the working population are full-time, while 93 per cent are on permanent

Peter Robinson, senior economist at the left-leaning think-tank the
Institute for Public Policy Research, says analysis of employment gets
distorted by too much focus on small, high-profile groups of employees.
"We spend too much of our time on the preoccupations of the few and
neglect the vast majority," he says. "Significant change does occur
within specific sectors and then the assumption is made that this is somehow
representative of the labour market as a whole. The real shock to the structure
of employment occurred in the early 1980s with the start of the loss of
manufacturing jobs. The changes taking place now are modest. It could be
immensely damaging if it skewed policy priorities."

Myth peddling

John Philpott, chief economist at the CIPD, says another by-product of the
emphasis on the tumultuous pace of change is unnecessary anxiety. "We are
getting evolutionary change on the margins, but it takes a long time to work
through," he argues. He blames "a profusion of quick and dirty
surveys from organisations and consultants with messages to peddle that get the
same credibility in parts of the media as something a Nobel laureate might
produce. It tends to feed into popular mythology."

The consensus among economists is that the truly momentous changes in
working life since the second world war have been in four distinct areas: the
decline in manufacturing, the feminisation of work, the growth in part-time
work and increasing professionalisation of the workforce. In the labour market
projections used by the Government and compiled by the IER and consultancy
Cambridge Econometrics, all these trends are set to continue. In 1951, the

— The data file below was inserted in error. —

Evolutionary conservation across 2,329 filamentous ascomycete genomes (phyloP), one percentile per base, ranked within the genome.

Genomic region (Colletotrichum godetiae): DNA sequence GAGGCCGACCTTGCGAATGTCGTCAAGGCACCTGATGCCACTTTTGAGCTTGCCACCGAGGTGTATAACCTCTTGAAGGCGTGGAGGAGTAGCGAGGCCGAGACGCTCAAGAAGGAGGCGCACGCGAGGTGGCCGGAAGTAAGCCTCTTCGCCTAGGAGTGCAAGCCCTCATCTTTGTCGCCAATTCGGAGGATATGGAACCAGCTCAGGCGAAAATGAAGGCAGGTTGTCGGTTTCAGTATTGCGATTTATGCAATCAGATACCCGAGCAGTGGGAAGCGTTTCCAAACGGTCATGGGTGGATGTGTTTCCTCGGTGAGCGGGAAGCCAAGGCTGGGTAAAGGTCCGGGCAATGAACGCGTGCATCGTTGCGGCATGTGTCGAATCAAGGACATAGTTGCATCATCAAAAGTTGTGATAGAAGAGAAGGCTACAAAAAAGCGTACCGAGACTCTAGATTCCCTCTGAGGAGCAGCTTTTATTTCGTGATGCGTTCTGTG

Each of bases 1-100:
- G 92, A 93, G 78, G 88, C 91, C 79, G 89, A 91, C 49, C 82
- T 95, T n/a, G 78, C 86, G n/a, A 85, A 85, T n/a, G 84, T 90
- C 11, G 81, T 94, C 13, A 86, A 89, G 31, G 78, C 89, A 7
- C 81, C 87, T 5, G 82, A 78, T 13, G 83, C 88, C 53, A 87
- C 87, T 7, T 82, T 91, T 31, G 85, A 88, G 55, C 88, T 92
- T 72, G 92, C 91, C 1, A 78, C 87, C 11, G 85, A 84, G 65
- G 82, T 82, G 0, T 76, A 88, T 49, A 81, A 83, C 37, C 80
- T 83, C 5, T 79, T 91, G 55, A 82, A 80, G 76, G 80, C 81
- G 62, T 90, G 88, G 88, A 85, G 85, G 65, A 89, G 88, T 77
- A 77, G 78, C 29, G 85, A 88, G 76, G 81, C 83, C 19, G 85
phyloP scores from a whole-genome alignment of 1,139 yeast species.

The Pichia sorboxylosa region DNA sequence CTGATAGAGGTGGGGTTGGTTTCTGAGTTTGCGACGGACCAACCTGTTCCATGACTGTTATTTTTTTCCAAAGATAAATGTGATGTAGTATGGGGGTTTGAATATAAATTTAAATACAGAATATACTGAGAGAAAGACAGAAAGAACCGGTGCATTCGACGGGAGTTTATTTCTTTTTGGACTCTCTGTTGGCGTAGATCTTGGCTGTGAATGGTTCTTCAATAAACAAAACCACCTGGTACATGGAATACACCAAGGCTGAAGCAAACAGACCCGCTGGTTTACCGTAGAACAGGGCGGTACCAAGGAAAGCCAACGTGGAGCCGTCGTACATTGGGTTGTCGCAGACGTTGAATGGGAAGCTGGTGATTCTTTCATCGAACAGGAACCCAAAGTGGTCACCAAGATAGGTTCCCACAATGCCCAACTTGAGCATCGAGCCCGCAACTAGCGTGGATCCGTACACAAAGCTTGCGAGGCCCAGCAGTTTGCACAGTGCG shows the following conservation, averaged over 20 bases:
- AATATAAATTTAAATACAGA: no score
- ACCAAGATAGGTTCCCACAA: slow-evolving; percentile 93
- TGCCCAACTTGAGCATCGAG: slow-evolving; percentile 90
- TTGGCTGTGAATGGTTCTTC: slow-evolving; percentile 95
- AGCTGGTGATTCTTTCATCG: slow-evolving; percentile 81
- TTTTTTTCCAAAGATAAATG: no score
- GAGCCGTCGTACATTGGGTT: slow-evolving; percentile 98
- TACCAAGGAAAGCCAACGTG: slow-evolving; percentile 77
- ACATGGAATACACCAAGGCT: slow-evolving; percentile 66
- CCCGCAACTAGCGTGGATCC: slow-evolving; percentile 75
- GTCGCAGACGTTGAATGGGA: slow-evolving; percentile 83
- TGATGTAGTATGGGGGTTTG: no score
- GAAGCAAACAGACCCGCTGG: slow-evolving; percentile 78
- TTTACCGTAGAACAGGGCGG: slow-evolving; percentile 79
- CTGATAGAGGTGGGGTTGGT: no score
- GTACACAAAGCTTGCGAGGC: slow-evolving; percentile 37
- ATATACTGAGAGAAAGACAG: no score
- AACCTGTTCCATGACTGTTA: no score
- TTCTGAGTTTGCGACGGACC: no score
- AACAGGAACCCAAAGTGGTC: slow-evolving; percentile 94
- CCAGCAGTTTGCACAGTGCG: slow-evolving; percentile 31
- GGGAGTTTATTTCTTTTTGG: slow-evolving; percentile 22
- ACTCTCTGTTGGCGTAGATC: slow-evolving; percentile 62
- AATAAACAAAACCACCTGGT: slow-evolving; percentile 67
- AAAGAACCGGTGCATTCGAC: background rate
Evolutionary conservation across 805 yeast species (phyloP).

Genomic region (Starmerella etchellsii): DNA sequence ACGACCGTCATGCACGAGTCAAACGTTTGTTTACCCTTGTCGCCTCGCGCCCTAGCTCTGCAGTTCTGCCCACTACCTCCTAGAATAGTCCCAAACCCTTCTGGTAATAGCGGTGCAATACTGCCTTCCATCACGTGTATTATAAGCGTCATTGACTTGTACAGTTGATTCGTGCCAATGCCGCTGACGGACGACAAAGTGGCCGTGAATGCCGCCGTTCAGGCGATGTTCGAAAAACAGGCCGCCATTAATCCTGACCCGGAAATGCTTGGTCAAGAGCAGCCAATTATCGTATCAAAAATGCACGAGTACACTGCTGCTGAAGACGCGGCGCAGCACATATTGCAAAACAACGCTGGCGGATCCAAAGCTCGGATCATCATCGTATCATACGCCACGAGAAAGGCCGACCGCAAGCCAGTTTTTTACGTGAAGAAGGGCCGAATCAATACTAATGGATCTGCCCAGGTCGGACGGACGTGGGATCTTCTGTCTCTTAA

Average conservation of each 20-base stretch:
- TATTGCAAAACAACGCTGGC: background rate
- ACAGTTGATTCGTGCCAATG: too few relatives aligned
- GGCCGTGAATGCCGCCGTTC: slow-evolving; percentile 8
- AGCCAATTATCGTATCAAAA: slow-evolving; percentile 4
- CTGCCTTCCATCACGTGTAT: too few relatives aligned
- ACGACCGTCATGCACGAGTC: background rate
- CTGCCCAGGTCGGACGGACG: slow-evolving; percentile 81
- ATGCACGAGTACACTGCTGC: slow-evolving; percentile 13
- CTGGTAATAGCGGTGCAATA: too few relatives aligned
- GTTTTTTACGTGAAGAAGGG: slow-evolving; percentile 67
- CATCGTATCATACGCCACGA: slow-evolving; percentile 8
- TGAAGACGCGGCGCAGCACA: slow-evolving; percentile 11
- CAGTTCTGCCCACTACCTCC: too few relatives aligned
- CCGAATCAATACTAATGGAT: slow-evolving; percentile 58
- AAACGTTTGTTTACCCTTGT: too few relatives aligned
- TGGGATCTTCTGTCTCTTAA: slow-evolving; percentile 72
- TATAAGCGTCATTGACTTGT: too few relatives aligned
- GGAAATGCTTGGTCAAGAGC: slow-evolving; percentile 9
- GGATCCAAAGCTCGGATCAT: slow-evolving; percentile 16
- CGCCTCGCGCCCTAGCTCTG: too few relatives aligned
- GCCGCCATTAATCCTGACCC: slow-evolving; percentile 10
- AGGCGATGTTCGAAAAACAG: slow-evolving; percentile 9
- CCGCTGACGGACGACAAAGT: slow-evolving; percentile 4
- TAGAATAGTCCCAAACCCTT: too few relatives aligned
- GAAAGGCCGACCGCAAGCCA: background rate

number of part-timers was 831,000. Today there are 7 million, 5.5 million of
whom are women. Between 1999 and 2010, 2 million jobs will be added to the
economy. Two-thirds of these are expected to be taken by women, while the
significant majority will be part-time.

Employment as a whole is set to grow. Currently, the working age employment
rate is 74.5 per cent, with unemployment historically low. By 2010, this will
rise to 80 per cent fuelled by growth in demand for business services,
professional assistance and personal services. But again there are subtleties.
While the increase in part-time work continues, it is feeble compared with
previous decades. During the 1950s, from a lower base, part-timers increased by
148 per cent.

Continuity has never made much of a story. But why does the widespread
perception of turmoil bear so little relationship to the statistics? Ian
Murray, a statistician at the TUC, suggests cronyism could be to blame as many
consultants writing reports on the changing nature of work are effectively
writing about themselves and those in their clique. They have an incentive to exaggerate.
"It is no good them going around saying things are going to be much the
same," says Murray. "It doesn’t sound very blue sky, does it?"


1 The Labour Force Survey, March 2002, Office for National Statistics;